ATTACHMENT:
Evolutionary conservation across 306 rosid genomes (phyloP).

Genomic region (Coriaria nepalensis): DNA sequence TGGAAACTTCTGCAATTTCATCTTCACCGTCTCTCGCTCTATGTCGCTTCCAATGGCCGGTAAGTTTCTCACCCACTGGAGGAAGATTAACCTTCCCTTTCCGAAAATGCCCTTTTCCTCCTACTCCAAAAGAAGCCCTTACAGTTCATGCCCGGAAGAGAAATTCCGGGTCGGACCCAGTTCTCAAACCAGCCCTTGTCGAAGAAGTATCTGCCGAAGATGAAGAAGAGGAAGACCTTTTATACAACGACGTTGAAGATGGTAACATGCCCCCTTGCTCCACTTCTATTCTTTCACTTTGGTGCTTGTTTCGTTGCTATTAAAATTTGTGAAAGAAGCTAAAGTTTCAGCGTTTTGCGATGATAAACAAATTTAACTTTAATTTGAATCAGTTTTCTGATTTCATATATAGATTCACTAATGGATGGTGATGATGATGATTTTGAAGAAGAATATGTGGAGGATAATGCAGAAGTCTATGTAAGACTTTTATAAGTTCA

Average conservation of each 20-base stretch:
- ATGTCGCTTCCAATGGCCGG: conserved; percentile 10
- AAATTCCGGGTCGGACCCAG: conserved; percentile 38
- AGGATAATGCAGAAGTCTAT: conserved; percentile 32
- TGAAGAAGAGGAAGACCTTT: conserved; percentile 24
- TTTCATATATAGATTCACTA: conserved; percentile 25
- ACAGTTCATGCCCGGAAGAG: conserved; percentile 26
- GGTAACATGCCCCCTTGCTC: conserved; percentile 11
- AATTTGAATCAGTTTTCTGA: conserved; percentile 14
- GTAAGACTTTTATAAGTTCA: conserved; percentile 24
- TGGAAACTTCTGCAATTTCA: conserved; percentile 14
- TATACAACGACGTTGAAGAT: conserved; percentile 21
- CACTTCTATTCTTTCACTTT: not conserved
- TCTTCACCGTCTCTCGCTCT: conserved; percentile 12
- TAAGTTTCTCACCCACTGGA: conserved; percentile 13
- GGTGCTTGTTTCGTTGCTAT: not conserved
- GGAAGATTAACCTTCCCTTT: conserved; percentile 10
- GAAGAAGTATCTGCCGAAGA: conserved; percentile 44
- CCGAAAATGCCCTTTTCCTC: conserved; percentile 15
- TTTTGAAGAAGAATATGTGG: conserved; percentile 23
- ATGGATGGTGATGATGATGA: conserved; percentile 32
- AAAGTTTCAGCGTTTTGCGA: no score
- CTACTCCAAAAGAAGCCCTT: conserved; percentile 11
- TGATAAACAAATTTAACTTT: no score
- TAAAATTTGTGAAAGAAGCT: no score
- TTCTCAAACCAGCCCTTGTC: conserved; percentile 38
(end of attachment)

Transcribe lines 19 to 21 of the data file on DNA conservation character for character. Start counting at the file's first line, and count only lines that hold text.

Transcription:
- GGAAGATTAACCTTCCCTTT: conserved; percentile 10
- GAAGAAGTATCTGCCGAAGA: conserved; percentile 44
- CCGAAAATGCCCTTTTCCTC: conserved; percentile 15